"Expectations have changed,” says Dr Steve Gardner, CEO of PrecisionLife3. “The public at large is now starting to realise that being able to be much more specific about who's going to benefit, or not, from a treatment is fundamental. And I think it's going to drive an expectation that precision medicine across all sorts of diseases, not specifically infectious diseases, is going to be the way to go."

At the University of Glasgow, Dame Anna Dominiczak, Regius Professor of Medicine and a specialist in cardiovascular genomics, hypertension and precision medicine, takes a similar view.

"Many now agree that there will be higher expectations for precision medicine, because with COVID-19 people have become familiar with the idea that you can quickly sequence the virus, and the human genome, and use this clinically to help people.”3

The potential breakthrough from PrecisionLife is far from the only example of these technologies being used in the fight against COVID-19. In a much broader project, for example, Genomics England, part of the UK Department of Health, is to sequence the DNA of 35,000 COVID-19 patients in a £28 million research programme to find out whether our genetics influences our susceptibility to the virus4.

Market expectations for precision medicine are high, too. Research from industry analyst Global Market Insights projects that the global precision medicine market will grow 11% per annum* between 2020 and 2026 – with revenues estimated to jump from $57 billion in 2019 to $119 billion by 20265.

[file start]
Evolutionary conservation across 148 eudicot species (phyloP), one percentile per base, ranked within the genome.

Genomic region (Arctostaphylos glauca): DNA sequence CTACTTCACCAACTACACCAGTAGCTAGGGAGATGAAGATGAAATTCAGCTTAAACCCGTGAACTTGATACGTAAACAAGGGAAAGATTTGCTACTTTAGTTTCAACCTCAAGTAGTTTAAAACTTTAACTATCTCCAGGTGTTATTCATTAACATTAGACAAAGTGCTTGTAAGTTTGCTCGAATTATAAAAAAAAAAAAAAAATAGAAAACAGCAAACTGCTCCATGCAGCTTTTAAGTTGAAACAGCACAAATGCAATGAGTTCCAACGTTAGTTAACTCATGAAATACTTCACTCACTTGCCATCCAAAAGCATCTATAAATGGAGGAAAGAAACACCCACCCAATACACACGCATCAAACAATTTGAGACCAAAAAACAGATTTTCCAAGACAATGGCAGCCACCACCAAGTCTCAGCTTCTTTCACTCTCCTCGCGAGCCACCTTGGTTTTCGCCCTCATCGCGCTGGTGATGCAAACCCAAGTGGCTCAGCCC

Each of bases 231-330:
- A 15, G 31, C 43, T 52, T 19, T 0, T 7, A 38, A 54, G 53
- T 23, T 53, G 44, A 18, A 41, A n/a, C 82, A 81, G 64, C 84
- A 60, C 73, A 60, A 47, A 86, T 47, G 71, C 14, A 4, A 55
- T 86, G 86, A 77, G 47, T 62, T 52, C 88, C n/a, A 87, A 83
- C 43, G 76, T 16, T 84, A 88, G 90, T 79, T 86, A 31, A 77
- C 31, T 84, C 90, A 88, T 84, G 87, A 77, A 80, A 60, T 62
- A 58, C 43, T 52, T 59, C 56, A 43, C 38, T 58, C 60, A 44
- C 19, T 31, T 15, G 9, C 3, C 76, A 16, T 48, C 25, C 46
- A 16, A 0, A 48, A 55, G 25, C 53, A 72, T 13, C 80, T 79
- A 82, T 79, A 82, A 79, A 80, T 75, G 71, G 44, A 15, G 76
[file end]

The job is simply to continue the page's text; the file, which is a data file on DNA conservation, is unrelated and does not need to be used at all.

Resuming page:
Growing accessibility

This growth is partly being driven by the relentless improvements made in sequencing technology since the first human genome was published in April 2003.

"The first human genome cost $2.7 billion to sequence but now a human genome only costs $1,000. So there's been a massive difference in the capacity that we have to do this sort of work," says Dr Emma Thomson, professor of infectious diseases at the Centre for Virus Research at the University of Glasgow3.

Using today's technology, she says, scientists can take a sample and run 100 million sequences in 24 to 48 hours. "So it's become very, very high scale, high throughput work," she says.

Another advantage, Dr Thomson says, is that sequencing technology has become portable, allowing scientists to sequence genes in non-lab situations. These have included sequencing the Ebola virus in West Africa during its outbreak there between 2013 and 2016, and the more recent outbreak in the Democratic Republic of Congo – a war zone – as well as sequencing Zika virus outbreaks in South America.